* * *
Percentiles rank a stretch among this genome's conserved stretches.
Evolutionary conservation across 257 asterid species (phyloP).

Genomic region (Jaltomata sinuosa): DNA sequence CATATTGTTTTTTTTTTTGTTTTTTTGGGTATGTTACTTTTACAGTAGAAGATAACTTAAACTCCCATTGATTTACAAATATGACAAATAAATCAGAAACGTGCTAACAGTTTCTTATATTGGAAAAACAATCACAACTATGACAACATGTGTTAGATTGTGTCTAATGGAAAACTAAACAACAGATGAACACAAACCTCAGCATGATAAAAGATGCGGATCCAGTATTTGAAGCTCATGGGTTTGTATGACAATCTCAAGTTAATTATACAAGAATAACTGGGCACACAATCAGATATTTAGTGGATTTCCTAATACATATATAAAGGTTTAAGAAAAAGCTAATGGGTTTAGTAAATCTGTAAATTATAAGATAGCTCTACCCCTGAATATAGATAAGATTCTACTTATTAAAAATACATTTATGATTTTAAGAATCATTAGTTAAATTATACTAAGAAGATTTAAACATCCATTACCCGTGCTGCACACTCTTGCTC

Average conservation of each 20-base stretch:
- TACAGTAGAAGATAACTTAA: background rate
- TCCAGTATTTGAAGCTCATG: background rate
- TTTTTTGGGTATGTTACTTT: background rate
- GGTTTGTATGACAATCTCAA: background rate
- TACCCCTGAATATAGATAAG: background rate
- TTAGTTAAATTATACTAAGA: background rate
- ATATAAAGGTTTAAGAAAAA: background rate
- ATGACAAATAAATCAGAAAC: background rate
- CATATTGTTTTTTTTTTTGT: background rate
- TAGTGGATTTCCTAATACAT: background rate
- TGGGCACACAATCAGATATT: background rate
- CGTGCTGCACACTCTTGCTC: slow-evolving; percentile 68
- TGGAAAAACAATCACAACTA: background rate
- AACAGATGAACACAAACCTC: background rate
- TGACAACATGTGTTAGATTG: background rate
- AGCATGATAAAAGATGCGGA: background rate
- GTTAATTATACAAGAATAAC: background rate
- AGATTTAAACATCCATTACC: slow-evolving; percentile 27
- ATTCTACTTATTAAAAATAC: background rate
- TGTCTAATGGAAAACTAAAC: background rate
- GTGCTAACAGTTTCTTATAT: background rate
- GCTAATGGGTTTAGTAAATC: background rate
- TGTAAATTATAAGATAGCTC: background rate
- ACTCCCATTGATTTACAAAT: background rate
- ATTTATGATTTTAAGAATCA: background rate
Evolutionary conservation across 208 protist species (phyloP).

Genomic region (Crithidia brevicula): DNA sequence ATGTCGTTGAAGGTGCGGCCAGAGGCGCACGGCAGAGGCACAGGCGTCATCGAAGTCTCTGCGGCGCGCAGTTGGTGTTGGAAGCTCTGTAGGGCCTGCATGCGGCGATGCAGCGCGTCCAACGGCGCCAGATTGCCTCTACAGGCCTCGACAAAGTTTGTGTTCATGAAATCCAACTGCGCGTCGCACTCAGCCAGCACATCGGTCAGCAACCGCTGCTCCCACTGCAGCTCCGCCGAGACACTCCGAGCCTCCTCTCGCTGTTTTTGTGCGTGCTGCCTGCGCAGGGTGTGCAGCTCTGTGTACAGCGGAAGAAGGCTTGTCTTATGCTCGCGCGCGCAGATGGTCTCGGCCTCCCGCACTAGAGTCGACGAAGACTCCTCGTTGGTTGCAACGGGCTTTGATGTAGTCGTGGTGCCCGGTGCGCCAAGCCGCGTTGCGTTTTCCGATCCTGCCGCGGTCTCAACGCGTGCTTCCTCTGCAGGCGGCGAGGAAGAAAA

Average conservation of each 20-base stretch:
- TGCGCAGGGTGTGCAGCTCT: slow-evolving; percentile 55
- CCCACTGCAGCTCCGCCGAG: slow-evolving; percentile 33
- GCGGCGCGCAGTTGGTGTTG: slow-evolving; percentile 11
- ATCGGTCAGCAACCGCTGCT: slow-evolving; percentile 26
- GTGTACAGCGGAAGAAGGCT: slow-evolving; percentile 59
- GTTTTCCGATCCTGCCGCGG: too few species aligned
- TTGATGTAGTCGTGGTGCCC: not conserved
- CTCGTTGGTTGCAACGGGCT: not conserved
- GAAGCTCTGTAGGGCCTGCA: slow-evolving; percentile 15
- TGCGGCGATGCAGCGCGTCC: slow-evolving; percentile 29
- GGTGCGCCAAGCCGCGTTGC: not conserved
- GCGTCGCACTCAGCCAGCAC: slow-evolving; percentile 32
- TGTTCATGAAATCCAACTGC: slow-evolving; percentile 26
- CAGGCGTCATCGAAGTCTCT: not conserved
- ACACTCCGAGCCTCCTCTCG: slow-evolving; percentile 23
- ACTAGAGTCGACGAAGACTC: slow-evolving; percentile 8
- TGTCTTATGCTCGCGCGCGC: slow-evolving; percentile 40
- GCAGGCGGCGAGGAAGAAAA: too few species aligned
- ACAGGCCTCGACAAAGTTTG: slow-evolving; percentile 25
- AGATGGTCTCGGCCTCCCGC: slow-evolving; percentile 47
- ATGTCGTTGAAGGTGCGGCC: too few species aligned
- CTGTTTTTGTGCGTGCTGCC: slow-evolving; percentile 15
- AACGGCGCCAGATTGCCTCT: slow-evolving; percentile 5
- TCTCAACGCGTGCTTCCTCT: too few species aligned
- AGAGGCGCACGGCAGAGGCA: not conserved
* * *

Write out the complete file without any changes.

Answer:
Percentiles rank a stretch among this genome's conserved stretches.
Evolutionary conservation across 257 asterid species (phyloP).

Genomic region (Jaltomata sinuosa): DNA sequence CATATTGTTTTTTTTTTTGTTTTTTTGGGTATGTTACTTTTACAGTAGAAGATAACTTAAACTCCCATTGATTTACAAATATGACAAATAAATCAGAAACGTGCTAACAGTTTCTTATATTGGAAAAACAATCACAACTATGACAACATGTGTTAGATTGTGTCTAATGGAAAACTAAACAACAGATGAACACAAACCTCAGCATGATAAAAGATGCGGATCCAGTATTTGAAGCTCATGGGTTTGTATGACAATCTCAAGTTAATTATACAAGAATAACTGGGCACACAATCAGATATTTAGTGGATTTCCTAATACATATATAAAGGTTTAAGAAAAAGCTAATGGGTTTAGTAAATCTGTAAATTATAAGATAGCTCTACCCCTGAATATAGATAAGATTCTACTTATTAAAAATACATTTATGATTTTAAGAATCATTAGTTAAATTATACTAAGAAGATTTAAACATCCATTACCCGTGCTGCACACTCTTGCTC

Average conservation of each 20-base stretch:
- TACAGTAGAAGATAACTTAA: background rate
- TCCAGTATTTGAAGCTCATG: background rate
- TTTTTTGGGTATGTTACTTT: background rate
- GGTTTGTATGACAATCTCAA: background rate
- TACCCCTGAATATAGATAAG: background rate
- TTAGTTAAATTATACTAAGA: background rate
- ATATAAAGGTTTAAGAAAAA: background rate
- ATGACAAATAAATCAGAAAC: background rate
- CATATTGTTTTTTTTTTTGT: background rate
- TAGTGGATTTCCTAATACAT: background rate
- TGGGCACACAATCAGATATT: background rate
- CGTGCTGCACACTCTTGCTC: slow-evolving; percentile 68
- TGGAAAAACAATCACAACTA: background rate
- AACAGATGAACACAAACCTC: background rate
- TGACAACATGTGTTAGATTG: background rate
- AGCATGATAAAAGATGCGGA: background rate
- GTTAATTATACAAGAATAAC: background rate
- AGATTTAAACATCCATTACC: slow-evolving; percentile 27
- ATTCTACTTATTAAAAATAC: background rate
- TGTCTAATGGAAAACTAAAC: background rate
- GTGCTAACAGTTTCTTATAT: background rate
- GCTAATGGGTTTAGTAAATC: background rate
- TGTAAATTATAAGATAGCTC: background rate
- ACTCCCATTGATTTACAAAT: background rate
- ATTTATGATTTTAAGAATCA: background rate
Evolutionary conservation across 208 protist species (phyloP).

Genomic region (Crithidia brevicula): DNA sequence ATGTCGTTGAAGGTGCGGCCAGAGGCGCACGGCAGAGGCACAGGCGTCATCGAAGTCTCTGCGGCGCGCAGTTGGTGTTGGAAGCTCTGTAGGGCCTGCATGCGGCGATGCAGCGCGTCCAACGGCGCCAGATTGCCTCTACAGGCCTCGACAAAGTTTGTGTTCATGAAATCCAACTGCGCGTCGCACTCAGCCAGCACATCGGTCAGCAACCGCTGCTCCCACTGCAGCTCCGCCGAGACACTCCGAGCCTCCTCTCGCTGTTTTTGTGCGTGCTGCCTGCGCAGGGTGTGCAGCTCTGTGTACAGCGGAAGAAGGCTTGTCTTATGCTCGCGCGCGCAGATGGTCTCGGCCTCCCGCACTAGAGTCGACGAAGACTCCTCGTTGGTTGCAACGGGCTTTGATGTAGTCGTGGTGCCCGGTGCGCCAAGCCGCGTTGCGTTTTCCGATCCTGCCGCGGTCTCAACGCGTGCTTCCTCTGCAGGCGGCGAGGAAGAAAA

Average conservation of each 20-base stretch:
- TGCGCAGGGTGTGCAGCTCT: slow-evolving; percentile 55
- CCCACTGCAGCTCCGCCGAG: slow-evolving; percentile 33
- GCGGCGCGCAGTTGGTGTTG: slow-evolving; percentile 11
- ATCGGTCAGCAACCGCTGCT: slow-evolving; percentile 26
- GTGTACAGCGGAAGAAGGCT: slow-evolving; percentile 59
- GTTTTCCGATCCTGCCGCGG: too few species aligned
- TTGATGTAGTCGTGGTGCCC: not conserved
- CTCGTTGGTTGCAACGGGCT: not conserved
- GAAGCTCTGTAGGGCCTGCA: slow-evolving; percentile 15
- TGCGGCGATGCAGCGCGTCC: slow-evolving; percentile 29
- GGTGCGCCAAGCCGCGTTGC: not conserved
- GCGTCGCACTCAGCCAGCAC: slow-evolving; percentile 32
- TGTTCATGAAATCCAACTGC: slow-evolving; percentile 26
- CAGGCGTCATCGAAGTCTCT: not conserved
- ACACTCCGAGCCTCCTCTCG: slow-evolving; percentile 23
- ACTAGAGTCGACGAAGACTC: slow-evolving; percentile 8
- TGTCTTATGCTCGCGCGCGC: slow-evolving; percentile 40
- GCAGGCGGCGAGGAAGAAAA: too few species aligned
- ACAGGCCTCGACAAAGTTTG: slow-evolving; percentile 25
- AGATGGTCTCGGCCTCCCGC: slow-evolving; percentile 47
- ATGTCGTTGAAGGTGCGGCC: too few species aligned
- CTGTTTTTGTGCGTGCTGCC: slow-evolving; percentile 15
- AACGGCGCCAGATTGCCTCT: slow-evolving; percentile 5
- TCTCAACGCGTGCTTCCTCT: too few species aligned
- AGAGGCGCACGGCAGAGGCA: not conserved